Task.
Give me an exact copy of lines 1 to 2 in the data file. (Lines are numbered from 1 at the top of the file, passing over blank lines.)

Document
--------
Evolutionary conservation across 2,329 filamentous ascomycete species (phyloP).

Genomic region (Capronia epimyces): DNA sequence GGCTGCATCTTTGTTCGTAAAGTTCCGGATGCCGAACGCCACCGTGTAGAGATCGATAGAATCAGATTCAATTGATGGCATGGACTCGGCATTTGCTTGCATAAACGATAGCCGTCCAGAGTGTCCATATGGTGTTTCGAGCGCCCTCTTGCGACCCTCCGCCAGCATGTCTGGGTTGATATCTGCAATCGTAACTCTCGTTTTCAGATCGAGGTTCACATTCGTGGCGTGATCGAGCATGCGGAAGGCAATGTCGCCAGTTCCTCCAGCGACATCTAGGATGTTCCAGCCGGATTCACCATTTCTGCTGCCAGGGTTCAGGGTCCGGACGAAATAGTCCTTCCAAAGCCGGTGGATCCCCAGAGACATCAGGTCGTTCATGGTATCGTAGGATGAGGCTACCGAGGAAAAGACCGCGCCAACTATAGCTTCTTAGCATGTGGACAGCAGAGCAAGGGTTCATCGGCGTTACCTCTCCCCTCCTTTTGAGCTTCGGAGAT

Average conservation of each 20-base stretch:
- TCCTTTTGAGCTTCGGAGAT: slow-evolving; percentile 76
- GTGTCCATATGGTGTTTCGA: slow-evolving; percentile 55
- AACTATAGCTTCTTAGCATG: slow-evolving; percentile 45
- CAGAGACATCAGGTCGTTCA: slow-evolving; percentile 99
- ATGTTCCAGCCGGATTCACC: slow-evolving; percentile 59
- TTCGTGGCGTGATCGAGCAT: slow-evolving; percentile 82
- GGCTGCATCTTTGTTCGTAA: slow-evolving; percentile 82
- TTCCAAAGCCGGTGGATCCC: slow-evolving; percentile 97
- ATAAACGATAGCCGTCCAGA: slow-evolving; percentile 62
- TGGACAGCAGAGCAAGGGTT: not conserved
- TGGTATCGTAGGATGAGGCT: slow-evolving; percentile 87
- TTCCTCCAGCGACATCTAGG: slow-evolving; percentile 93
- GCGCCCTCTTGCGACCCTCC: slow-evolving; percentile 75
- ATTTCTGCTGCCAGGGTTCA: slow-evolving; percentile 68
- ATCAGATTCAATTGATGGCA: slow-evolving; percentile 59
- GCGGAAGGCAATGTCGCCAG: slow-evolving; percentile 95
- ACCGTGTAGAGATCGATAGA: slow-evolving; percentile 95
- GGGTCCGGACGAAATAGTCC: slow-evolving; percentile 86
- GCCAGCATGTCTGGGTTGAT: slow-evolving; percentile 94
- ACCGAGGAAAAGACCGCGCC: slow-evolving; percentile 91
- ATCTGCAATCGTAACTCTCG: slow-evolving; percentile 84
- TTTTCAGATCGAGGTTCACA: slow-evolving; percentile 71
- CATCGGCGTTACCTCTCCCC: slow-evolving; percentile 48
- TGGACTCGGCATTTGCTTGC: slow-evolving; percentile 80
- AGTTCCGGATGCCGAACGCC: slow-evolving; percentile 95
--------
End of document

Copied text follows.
Evolutionary conservation across 2,329 filamentous ascomycete species (phyloP).

Genomic region (Capronia epimyces): DNA sequence GGCTGCATCTTTGTTCGTAAAGTTCCGGATGCCGAACGCCACCGTGTAGAGATCGATAGAATCAGATTCAATTGATGGCATGGACTCGGCATTTGCTTGCATAAACGATAGCCGTCCAGAGTGTCCATATGGTGTTTCGAGCGCCCTCTTGCGACCCTCCGCCAGCATGTCTGGGTTGATATCTGCAATCGTAACTCTCGTTTTCAGATCGAGGTTCACATTCGTGGCGTGATCGAGCATGCGGAAGGCAATGTCGCCAGTTCCTCCAGCGACATCTAGGATGTTCCAGCCGGATTCACCATTTCTGCTGCCAGGGTTCAGGGTCCGGACGAAATAGTCCTTCCAAAGCCGGTGGATCCCCAGAGACATCAGGTCGTTCATGGTATCGTAGGATGAGGCTACCGAGGAAAAGACCGCGCCAACTATAGCTTCTTAGCATGTGGACAGCAGAGCAAGGGTTCATCGGCGTTACCTCTCCCCTCCTTTTGAGCTTCGGAGAT